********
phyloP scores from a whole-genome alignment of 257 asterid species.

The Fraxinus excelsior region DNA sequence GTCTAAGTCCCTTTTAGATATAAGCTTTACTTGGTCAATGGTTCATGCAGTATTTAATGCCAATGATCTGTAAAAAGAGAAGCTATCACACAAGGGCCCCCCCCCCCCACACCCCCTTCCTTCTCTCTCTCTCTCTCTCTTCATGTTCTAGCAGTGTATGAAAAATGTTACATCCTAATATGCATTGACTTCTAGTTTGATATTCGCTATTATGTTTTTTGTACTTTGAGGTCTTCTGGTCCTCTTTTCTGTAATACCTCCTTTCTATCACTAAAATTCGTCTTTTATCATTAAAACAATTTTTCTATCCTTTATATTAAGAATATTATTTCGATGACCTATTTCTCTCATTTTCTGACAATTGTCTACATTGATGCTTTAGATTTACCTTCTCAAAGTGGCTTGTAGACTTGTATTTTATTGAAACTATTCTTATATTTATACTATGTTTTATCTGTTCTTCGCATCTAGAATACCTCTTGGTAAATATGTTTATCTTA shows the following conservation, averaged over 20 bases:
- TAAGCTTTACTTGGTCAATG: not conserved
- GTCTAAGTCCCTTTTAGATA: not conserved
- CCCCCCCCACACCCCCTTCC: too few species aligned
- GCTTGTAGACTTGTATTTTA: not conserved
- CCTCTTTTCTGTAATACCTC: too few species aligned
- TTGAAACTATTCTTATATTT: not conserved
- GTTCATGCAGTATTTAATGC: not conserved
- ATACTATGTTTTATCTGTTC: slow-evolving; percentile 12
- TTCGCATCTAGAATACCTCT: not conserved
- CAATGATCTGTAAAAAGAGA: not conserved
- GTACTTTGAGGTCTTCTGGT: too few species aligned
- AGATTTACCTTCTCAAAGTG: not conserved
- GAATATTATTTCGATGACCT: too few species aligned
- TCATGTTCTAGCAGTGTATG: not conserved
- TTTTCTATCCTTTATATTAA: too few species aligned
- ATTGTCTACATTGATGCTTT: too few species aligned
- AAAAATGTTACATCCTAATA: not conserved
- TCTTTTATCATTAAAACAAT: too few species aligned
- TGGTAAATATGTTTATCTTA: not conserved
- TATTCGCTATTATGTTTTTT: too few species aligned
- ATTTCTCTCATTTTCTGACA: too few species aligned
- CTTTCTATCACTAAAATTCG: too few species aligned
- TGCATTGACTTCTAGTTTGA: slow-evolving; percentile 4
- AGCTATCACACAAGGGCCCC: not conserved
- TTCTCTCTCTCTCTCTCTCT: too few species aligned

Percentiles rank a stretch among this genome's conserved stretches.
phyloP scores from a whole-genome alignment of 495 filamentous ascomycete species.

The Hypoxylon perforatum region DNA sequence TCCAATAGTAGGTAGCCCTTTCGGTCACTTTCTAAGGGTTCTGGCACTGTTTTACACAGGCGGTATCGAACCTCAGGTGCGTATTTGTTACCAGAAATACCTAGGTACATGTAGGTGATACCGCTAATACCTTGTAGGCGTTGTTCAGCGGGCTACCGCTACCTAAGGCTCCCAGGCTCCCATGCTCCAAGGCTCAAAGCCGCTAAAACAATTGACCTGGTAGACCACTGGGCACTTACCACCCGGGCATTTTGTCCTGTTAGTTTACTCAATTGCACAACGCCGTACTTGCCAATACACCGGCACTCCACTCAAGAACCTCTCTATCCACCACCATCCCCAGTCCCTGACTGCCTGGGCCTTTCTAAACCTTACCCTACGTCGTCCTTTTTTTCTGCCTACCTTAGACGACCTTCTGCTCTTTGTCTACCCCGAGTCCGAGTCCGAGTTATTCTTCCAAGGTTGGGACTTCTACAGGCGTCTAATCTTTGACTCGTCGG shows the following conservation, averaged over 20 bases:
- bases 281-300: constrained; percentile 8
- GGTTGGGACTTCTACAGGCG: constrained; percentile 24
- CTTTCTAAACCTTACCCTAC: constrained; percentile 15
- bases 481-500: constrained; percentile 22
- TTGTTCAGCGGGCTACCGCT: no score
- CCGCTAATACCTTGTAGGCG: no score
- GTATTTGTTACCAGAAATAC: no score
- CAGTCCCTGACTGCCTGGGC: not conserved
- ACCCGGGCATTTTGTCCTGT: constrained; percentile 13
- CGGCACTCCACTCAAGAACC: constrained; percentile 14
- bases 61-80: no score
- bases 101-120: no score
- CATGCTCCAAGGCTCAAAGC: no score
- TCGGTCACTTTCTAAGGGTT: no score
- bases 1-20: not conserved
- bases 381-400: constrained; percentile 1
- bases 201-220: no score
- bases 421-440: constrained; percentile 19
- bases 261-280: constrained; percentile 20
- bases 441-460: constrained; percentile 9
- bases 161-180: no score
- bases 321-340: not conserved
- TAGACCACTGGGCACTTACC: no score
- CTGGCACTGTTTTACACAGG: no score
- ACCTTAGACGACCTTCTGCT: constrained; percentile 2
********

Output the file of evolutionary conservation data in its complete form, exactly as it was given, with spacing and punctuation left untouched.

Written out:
phyloP scores from a whole-genome alignment of 257 asterid species.

The Fraxinus excelsior region DNA sequence GTCTAAGTCCCTTTTAGATATAAGCTTTACTTGGTCAATGGTTCATGCAGTATTTAATGCCAATGATCTGTAAAAAGAGAAGCTATCACACAAGGGCCCCCCCCCCCCACACCCCCTTCCTTCTCTCTCTCTCTCTCTCTTCATGTTCTAGCAGTGTATGAAAAATGTTACATCCTAATATGCATTGACTTCTAGTTTGATATTCGCTATTATGTTTTTTGTACTTTGAGGTCTTCTGGTCCTCTTTTCTGTAATACCTCCTTTCTATCACTAAAATTCGTCTTTTATCATTAAAACAATTTTTCTATCCTTTATATTAAGAATATTATTTCGATGACCTATTTCTCTCATTTTCTGACAATTGTCTACATTGATGCTTTAGATTTACCTTCTCAAAGTGGCTTGTAGACTTGTATTTTATTGAAACTATTCTTATATTTATACTATGTTTTATCTGTTCTTCGCATCTAGAATACCTCTTGGTAAATATGTTTATCTTA shows the following conservation, averaged over 20 bases:
- TAAGCTTTACTTGGTCAATG: not conserved
- GTCTAAGTCCCTTTTAGATA: not conserved
- CCCCCCCCACACCCCCTTCC: too few species aligned
- GCTTGTAGACTTGTATTTTA: not conserved
- CCTCTTTTCTGTAATACCTC: too few species aligned
- TTGAAACTATTCTTATATTT: not conserved
- GTTCATGCAGTATTTAATGC: not conserved
- ATACTATGTTTTATCTGTTC: slow-evolving; percentile 12
- TTCGCATCTAGAATACCTCT: not conserved
- CAATGATCTGTAAAAAGAGA: not conserved
- GTACTTTGAGGTCTTCTGGT: too few species aligned
- AGATTTACCTTCTCAAAGTG: not conserved
- GAATATTATTTCGATGACCT: too few species aligned
- TCATGTTCTAGCAGTGTATG: not conserved
- TTTTCTATCCTTTATATTAA: too few species aligned
- ATTGTCTACATTGATGCTTT: too few species aligned
- AAAAATGTTACATCCTAATA: not conserved
- TCTTTTATCATTAAAACAAT: too few species aligned
- TGGTAAATATGTTTATCTTA: not conserved
- TATTCGCTATTATGTTTTTT: too few species aligned
- ATTTCTCTCATTTTCTGACA: too few species aligned
- CTTTCTATCACTAAAATTCG: too few species aligned
- TGCATTGACTTCTAGTTTGA: slow-evolving; percentile 4
- AGCTATCACACAAGGGCCCC: not conserved
- TTCTCTCTCTCTCTCTCTCT: too few species aligned

Percentiles rank a stretch among this genome's conserved stretches.
phyloP scores from a whole-genome alignment of 495 filamentous ascomycete species.

The Hypoxylon perforatum region DNA sequence TCCAATAGTAGGTAGCCCTTTCGGTCACTTTCTAAGGGTTCTGGCACTGTTTTACACAGGCGGTATCGAACCTCAGGTGCGTATTTGTTACCAGAAATACCTAGGTACATGTAGGTGATACCGCTAATACCTTGTAGGCGTTGTTCAGCGGGCTACCGCTACCTAAGGCTCCCAGGCTCCCATGCTCCAAGGCTCAAAGCCGCTAAAACAATTGACCTGGTAGACCACTGGGCACTTACCACCCGGGCATTTTGTCCTGTTAGTTTACTCAATTGCACAACGCCGTACTTGCCAATACACCGGCACTCCACTCAAGAACCTCTCTATCCACCACCATCCCCAGTCCCTGACTGCCTGGGCCTTTCTAAACCTTACCCTACGTCGTCCTTTTTTTCTGCCTACCTTAGACGACCTTCTGCTCTTTGTCTACCCCGAGTCCGAGTCCGAGTTATTCTTCCAAGGTTGGGACTTCTACAGGCGTCTAATCTTTGACTCGTCGG shows the following conservation, averaged over 20 bases:
- bases 281-300: constrained; percentile 8
- GGTTGGGACTTCTACAGGCG: constrained; percentile 24
- CTTTCTAAACCTTACCCTAC: constrained; percentile 15
- bases 481-500: constrained; percentile 22
- TTGTTCAGCGGGCTACCGCT: no score
- CCGCTAATACCTTGTAGGCG: no score
- GTATTTGTTACCAGAAATAC: no score
- CAGTCCCTGACTGCCTGGGC: not conserved
- ACCCGGGCATTTTGTCCTGT: constrained; percentile 13
- CGGCACTCCACTCAAGAACC: constrained; percentile 14
- bases 61-80: no score
- bases 101-120: no score
- CATGCTCCAAGGCTCAAAGC: no score
- TCGGTCACTTTCTAAGGGTT: no score
- bases 1-20: not conserved
- bases 381-400: constrained; percentile 1
- bases 201-220: no score
- bases 421-440: constrained; percentile 19
- bases 261-280: constrained; percentile 20
- bases 441-460: constrained; percentile 9
- bases 161-180: no score
- bases 321-340: not conserved
- TAGACCACTGGGCACTTACC: no score
- CTGGCACTGTTTTACACAGG: no score
- ACCTTAGACGACCTTCTGCT: constrained; percentile 2